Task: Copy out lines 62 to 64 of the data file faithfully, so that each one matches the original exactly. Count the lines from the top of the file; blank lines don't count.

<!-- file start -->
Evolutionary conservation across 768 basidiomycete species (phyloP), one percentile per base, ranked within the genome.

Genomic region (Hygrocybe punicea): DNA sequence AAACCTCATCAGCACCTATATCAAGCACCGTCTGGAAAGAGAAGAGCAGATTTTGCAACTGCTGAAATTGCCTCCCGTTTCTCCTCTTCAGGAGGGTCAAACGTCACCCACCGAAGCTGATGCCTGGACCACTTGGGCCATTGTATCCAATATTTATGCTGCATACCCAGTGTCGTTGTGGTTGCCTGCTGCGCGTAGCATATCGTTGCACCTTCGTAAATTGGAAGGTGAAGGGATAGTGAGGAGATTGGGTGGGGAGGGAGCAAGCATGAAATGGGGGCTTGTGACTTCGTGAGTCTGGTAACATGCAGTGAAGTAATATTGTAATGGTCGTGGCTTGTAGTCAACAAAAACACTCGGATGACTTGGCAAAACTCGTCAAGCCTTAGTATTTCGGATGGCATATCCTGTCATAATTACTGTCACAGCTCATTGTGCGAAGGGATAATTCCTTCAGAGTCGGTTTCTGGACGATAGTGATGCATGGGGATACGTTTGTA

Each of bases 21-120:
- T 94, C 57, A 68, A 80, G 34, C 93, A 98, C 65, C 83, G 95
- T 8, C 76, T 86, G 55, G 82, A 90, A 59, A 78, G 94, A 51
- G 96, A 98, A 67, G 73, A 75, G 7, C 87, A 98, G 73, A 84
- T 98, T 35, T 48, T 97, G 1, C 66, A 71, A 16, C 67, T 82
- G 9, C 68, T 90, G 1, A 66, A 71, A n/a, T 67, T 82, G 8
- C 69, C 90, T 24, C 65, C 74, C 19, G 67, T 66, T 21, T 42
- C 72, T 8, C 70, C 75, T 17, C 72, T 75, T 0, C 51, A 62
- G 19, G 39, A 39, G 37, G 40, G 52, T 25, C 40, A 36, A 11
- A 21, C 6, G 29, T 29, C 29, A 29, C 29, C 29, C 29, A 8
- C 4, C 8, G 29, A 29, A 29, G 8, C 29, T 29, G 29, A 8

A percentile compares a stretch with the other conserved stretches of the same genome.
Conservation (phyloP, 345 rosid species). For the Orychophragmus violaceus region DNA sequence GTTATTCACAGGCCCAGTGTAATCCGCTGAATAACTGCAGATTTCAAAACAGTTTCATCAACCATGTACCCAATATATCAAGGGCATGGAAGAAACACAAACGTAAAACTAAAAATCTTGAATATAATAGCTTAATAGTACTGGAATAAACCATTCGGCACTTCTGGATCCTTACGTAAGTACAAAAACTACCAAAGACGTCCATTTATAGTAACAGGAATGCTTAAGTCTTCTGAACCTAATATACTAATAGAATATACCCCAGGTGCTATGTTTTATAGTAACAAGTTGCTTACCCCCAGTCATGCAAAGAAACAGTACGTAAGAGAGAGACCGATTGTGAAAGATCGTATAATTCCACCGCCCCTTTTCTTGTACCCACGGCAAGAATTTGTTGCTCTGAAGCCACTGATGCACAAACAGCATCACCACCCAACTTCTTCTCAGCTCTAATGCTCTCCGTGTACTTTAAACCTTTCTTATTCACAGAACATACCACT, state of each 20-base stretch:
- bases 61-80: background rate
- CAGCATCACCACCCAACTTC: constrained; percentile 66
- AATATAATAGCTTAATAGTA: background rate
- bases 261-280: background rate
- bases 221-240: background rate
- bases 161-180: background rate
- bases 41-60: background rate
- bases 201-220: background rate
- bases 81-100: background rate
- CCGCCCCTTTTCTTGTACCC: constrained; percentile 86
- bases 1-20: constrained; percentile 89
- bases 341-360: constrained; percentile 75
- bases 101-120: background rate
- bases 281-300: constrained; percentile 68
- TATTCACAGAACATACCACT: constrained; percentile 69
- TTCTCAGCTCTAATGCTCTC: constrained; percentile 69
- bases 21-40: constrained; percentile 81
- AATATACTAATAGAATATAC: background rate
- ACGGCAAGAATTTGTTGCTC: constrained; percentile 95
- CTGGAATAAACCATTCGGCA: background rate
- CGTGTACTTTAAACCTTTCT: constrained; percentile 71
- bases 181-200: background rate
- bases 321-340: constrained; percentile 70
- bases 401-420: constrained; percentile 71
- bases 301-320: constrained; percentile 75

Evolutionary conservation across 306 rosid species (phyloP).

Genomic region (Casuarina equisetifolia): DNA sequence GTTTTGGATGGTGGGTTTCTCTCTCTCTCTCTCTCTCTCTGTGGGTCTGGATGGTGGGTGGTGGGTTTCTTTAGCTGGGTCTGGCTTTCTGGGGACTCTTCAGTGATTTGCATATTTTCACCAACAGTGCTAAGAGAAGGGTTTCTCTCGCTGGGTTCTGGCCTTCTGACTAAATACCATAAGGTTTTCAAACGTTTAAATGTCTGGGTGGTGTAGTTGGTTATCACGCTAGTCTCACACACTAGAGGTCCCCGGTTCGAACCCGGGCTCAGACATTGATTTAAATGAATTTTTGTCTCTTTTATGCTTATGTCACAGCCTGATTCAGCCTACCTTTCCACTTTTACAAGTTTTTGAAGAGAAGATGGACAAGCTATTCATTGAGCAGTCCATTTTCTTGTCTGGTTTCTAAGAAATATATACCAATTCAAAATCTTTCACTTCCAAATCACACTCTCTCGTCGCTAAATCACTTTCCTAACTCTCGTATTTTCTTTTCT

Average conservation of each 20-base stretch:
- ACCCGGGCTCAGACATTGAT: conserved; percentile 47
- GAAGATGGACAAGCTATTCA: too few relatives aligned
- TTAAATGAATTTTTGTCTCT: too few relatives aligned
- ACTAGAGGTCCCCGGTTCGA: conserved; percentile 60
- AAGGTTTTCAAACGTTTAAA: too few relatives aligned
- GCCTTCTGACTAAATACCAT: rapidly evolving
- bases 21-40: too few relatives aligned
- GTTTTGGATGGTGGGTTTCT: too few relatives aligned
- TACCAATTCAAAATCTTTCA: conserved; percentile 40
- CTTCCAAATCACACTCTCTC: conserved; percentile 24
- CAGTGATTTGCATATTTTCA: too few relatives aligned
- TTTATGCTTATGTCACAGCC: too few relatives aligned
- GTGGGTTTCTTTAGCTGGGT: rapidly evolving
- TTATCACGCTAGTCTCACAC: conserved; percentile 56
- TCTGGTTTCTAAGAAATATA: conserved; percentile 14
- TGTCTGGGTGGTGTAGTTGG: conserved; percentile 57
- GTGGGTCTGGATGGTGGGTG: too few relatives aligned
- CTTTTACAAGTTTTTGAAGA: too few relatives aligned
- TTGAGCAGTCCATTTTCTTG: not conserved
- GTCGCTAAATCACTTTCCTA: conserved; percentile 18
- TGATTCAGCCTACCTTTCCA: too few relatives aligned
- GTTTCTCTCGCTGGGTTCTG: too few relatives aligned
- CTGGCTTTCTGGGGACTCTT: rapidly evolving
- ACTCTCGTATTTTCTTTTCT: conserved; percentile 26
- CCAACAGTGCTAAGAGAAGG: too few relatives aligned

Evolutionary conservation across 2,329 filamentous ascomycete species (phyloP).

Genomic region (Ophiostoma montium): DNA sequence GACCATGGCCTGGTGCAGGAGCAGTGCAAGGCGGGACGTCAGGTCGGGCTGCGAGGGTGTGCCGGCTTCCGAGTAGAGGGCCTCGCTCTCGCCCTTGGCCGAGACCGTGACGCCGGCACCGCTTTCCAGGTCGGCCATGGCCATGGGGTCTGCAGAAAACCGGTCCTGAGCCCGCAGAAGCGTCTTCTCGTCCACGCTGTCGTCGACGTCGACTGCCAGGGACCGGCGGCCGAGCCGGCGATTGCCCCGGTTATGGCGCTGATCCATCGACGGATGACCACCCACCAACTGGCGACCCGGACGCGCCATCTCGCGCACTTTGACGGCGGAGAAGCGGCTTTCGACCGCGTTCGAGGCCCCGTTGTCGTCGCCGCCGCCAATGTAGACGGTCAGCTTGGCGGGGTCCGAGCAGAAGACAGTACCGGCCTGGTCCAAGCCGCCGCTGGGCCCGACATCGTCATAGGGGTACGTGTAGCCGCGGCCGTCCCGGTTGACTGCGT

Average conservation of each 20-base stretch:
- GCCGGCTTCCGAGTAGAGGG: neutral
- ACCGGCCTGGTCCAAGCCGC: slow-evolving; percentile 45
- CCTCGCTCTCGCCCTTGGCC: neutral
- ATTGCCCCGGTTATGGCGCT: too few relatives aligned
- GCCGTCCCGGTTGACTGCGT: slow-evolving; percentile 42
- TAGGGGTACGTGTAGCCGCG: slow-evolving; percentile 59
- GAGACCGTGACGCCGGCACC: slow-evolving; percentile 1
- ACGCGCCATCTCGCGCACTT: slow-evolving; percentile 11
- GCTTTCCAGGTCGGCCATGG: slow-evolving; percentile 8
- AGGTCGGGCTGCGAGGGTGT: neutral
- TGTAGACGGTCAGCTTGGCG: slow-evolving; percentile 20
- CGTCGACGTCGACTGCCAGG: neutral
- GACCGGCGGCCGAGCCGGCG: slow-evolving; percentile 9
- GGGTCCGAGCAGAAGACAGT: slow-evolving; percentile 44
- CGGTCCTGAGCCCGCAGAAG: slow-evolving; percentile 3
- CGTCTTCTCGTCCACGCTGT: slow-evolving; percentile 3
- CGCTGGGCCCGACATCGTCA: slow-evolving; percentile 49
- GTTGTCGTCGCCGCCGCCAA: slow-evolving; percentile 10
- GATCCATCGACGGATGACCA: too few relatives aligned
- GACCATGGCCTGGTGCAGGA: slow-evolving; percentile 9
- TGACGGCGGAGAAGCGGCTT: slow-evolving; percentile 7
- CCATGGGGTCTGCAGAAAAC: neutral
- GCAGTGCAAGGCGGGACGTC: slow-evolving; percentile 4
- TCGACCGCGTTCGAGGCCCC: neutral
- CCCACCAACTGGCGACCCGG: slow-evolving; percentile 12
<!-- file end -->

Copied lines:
- TTGAGCAGTCCATTTTCTTG: not conserved
- GTCGCTAAATCACTTTCCTA: conserved; percentile 18
- TGATTCAGCCTACCTTTCCA: too few relatives aligned